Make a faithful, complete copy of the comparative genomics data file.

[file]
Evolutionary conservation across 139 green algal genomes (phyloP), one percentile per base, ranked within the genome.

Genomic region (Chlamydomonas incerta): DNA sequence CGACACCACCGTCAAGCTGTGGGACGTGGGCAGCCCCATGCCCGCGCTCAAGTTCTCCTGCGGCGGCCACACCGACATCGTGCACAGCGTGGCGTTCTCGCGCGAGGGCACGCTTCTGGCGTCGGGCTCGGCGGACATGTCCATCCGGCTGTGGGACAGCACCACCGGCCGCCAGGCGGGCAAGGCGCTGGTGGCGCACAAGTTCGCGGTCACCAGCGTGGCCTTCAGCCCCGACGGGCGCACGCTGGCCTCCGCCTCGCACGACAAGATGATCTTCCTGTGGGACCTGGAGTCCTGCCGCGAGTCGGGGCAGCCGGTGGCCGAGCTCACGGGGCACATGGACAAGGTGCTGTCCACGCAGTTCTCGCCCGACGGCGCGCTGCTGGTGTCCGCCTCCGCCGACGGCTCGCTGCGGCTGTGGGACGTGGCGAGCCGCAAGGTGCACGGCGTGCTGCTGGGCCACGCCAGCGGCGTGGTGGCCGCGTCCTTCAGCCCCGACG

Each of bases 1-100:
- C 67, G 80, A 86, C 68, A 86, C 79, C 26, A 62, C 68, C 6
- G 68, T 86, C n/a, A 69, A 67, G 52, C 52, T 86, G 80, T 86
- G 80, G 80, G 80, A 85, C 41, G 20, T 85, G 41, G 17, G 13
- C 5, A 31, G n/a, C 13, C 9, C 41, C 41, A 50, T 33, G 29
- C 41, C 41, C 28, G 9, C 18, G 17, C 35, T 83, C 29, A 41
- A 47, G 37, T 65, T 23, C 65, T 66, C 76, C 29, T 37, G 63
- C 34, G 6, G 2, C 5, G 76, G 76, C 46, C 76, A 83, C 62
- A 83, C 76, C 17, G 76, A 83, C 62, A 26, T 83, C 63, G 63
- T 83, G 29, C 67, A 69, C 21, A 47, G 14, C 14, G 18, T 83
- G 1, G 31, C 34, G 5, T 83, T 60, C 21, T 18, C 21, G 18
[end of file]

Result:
Evolutionary conservation across 139 green algal genomes (phyloP), one percentile per base, ranked within the genome.

Genomic region (Chlamydomonas incerta): DNA sequence CGACACCACCGTCAAGCTGTGGGACGTGGGCAGCCCCATGCCCGCGCTCAAGTTCTCCTGCGGCGGCCACACCGACATCGTGCACAGCGTGGCGTTCTCGCGCGAGGGCACGCTTCTGGCGTCGGGCTCGGCGGACATGTCCATCCGGCTGTGGGACAGCACCACCGGCCGCCAGGCGGGCAAGGCGCTGGTGGCGCACAAGTTCGCGGTCACCAGCGTGGCCTTCAGCCCCGACGGGCGCACGCTGGCCTCCGCCTCGCACGACAAGATGATCTTCCTGTGGGACCTGGAGTCCTGCCGCGAGTCGGGGCAGCCGGTGGCCGAGCTCACGGGGCACATGGACAAGGTGCTGTCCACGCAGTTCTCGCCCGACGGCGCGCTGCTGGTGTCCGCCTCCGCCGACGGCTCGCTGCGGCTGTGGGACGTGGCGAGCCGCAAGGTGCACGGCGTGCTGCTGGGCCACGCCAGCGGCGTGGTGGCCGCGTCCTTCAGCCCCGACG

Each of bases 1-100:
- C 67, G 80, A 86, C 68, A 86, C 79, C 26, A 62, C 68, C 6
- G 68, T 86, C n/a, A 69, A 67, G 52, C 52, T 86, G 80, T 86
- G 80, G 80, G 80, A 85, C 41, G 20, T 85, G 41, G 17, G 13
- C 5, A 31, G n/a, C 13, C 9, C 41, C 41, A 50, T 33, G 29
- C 41, C 41, C 28, G 9, C 18, G 17, C 35, T 83, C 29, A 41
- A 47, G 37, T 65, T 23, C 65, T 66, C 76, C 29, T 37, G 63
- C 34, G 6, G 2, C 5, G 76, G 76, C 46, C 76, A 83, C 62
- A 83, C 76, C 17, G 76, A 83, C 62, A 26, T 83, C 63, G 63
- T 83, G 29, C 67, A 69, C 21, A 47, G 14, C 14, G 18, T 83
- G 1, G 31, C 34, G 5, T 83, T 60, C 21, T 18, C 21, G 18